Your baby at 12 months old

One-year-old boy

Congratulations – you both made it to the end of your baby's first year. So the big milestone this month is… you making your first amazing, hand-crafted child's birthday cake! (You have permission to get a Colin the Caterpillar cake from M&S and stick a candle in it – she won't know the difference)

Hitting a year makes her suddenly seem so grown up. It's not long ago you were still counting her age in weeks. Now you have a one-year-old. She's stronger, noisier and generally more boisterous than before. Good luck!

Physical development at 12 months old

The most exciting news this month is that your baby could be walking any day. Some start as early as nine or 10 months, but the average age is 13 months. When she takes her first steps, her feet will probably turn out and she might walk on tippy toes. This will all eventually right itself as she gets used to being vertical.

If your baby isn't walking in the next few weeks, though, there's no need to worry. Many children don't walk for some months yet, and this is perfectly normal. It's often the case that babies who were champion crawlers or bottom-shufflers feel less inclined to walk. Well, you would, wouldn't you?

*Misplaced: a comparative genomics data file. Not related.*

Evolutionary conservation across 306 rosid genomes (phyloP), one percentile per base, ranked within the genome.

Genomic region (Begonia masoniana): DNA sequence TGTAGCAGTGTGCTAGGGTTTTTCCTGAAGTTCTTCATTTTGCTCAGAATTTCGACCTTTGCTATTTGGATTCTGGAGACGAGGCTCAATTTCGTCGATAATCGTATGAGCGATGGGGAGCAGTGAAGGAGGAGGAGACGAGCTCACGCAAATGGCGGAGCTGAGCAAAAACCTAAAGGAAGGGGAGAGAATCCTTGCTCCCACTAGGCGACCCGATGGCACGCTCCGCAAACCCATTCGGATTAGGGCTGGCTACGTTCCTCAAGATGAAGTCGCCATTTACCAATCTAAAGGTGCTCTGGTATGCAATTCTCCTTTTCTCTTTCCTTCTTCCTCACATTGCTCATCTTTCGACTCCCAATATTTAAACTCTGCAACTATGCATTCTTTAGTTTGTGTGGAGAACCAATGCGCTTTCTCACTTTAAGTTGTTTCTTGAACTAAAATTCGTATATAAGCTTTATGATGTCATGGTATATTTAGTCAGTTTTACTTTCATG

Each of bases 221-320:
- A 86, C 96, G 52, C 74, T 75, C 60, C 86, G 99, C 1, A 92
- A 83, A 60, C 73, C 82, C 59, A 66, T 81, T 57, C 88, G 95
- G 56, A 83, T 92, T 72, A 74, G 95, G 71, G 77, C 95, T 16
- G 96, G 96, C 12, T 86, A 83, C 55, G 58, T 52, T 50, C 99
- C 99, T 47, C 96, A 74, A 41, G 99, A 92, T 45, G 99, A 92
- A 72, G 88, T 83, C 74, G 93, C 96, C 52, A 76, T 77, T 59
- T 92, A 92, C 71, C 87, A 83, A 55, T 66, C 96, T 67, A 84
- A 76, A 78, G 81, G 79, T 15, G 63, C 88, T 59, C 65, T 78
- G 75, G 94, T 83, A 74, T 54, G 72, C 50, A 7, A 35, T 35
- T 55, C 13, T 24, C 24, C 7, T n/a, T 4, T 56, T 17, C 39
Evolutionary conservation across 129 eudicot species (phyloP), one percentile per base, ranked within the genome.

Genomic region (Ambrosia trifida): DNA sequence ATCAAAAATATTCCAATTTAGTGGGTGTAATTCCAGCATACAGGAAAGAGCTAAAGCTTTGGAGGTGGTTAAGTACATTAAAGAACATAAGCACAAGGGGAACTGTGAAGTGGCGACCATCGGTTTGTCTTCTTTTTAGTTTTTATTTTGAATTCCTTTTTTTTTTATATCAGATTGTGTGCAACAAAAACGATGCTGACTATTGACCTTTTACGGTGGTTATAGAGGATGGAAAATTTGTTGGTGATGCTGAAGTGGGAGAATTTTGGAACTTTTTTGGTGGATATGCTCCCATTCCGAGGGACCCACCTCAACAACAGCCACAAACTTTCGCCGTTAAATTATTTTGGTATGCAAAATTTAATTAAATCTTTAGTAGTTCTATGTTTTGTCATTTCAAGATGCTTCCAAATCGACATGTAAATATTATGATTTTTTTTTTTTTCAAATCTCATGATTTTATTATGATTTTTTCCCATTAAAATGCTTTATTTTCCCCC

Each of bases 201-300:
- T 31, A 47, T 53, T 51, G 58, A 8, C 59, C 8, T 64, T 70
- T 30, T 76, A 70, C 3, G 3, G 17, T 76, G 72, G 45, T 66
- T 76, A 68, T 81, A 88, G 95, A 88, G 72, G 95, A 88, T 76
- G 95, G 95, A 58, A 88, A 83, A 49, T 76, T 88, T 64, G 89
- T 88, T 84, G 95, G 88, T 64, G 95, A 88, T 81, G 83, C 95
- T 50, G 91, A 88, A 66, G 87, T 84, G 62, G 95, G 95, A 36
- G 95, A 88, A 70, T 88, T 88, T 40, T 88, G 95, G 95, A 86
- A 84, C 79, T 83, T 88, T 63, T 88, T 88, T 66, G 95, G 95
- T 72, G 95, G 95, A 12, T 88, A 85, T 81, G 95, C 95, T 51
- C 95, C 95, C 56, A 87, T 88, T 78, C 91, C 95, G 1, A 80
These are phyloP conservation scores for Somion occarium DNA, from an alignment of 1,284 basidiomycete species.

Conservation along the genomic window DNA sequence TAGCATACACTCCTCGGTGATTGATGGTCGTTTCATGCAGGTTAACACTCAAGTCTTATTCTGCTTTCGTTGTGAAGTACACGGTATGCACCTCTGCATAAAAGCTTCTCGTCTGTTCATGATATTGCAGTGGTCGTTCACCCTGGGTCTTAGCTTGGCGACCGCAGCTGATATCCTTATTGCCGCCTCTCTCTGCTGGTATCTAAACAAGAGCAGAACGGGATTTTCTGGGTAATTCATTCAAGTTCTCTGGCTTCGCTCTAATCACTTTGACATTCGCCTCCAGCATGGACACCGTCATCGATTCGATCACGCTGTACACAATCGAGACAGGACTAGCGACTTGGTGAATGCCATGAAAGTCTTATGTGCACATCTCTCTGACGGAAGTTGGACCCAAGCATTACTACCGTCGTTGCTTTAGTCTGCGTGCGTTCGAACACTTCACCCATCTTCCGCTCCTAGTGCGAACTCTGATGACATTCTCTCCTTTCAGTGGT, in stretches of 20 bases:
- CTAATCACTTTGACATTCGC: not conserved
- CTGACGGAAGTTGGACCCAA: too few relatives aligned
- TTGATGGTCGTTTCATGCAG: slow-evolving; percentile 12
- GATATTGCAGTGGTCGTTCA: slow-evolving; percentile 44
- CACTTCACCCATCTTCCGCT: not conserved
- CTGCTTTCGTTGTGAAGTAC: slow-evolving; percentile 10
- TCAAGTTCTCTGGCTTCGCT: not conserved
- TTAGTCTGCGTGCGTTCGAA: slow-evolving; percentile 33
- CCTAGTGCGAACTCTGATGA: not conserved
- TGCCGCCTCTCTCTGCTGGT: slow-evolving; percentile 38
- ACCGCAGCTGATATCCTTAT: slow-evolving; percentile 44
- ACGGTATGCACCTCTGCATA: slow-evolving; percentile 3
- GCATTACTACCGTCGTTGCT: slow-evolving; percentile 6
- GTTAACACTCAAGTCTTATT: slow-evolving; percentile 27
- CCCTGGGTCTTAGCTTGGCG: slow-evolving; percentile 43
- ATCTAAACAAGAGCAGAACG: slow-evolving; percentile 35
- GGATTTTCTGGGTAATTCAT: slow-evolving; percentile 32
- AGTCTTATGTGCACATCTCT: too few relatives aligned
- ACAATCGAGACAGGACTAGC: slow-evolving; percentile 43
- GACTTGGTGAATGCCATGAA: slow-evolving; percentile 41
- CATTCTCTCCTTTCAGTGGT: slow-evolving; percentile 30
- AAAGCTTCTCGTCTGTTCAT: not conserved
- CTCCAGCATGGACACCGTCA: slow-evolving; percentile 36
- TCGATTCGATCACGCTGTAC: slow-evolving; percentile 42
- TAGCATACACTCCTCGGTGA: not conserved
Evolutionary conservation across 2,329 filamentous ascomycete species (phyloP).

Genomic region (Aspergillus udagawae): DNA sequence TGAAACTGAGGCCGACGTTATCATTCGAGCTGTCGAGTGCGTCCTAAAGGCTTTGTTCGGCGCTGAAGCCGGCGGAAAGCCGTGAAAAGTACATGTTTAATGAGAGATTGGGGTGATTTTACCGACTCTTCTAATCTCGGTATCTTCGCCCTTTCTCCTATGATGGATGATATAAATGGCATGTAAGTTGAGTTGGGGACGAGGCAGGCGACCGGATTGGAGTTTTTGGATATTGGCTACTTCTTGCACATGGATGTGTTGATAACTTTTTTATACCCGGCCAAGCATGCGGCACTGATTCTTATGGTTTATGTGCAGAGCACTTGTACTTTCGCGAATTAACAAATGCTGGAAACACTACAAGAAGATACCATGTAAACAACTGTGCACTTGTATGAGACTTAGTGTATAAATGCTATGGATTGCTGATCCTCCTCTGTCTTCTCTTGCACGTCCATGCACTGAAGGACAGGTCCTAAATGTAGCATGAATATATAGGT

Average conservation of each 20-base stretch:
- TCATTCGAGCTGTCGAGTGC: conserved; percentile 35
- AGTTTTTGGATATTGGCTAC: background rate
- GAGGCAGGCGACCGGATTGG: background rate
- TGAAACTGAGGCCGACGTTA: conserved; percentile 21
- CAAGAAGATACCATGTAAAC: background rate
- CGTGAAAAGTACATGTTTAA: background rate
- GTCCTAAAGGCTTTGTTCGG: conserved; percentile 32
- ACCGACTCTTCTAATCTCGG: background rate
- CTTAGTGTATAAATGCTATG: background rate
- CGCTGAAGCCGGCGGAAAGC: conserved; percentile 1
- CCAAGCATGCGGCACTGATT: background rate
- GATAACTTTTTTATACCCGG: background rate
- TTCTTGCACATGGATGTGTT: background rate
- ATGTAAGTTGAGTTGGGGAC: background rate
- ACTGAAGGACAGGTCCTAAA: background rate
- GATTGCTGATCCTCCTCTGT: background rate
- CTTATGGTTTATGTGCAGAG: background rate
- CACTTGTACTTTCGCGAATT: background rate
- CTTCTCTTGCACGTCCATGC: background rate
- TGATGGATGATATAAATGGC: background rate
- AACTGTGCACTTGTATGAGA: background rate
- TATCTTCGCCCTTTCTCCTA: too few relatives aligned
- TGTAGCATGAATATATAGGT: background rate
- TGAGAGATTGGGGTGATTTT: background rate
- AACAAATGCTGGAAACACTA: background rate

Her ability to pick things up is pretty masterful by now. She has a fine pincer grip, and can use her thumb and forefinger to pick up things as small as 5p pieces – and anything else likely to lodge in her windpipe. Now's the time to become obsessed with checking what's on the floor and what money has fallen between the sofa cushions from someone's pockets.

She will use her grip to pick up and throw her toys with one hand, often with some force, so get ready to duck or to weep. She may also be able to draw a line with a crayon, which (of course) counts as her first drawing.

Mealtimes are getting interesting; she can feed herself by picking things up with her forefinger and thumb and also likes using a spoon, although the food-to-mouth ratio may not be 100%. But she will rapidly get better at feeding herself and you should let her try. It might seem counter-intuitive to keeping clean walls but if you don't she will most certainly yank the spoon out of your hand, causing yoghurt to fly onto your eyebrows. She will still enjoy putting her bowl over her head and wiping food in her hair but that's pretty much at the top of the job description for Being A 12-Month-Old.

Now she's got more teeth, and may even have molars, she'll be more adept at chewing and should manage to eat a piece of her first birthday cake, unless it's one with concrete-hard royal icing.

How much weight should my baby have gained by 12 months?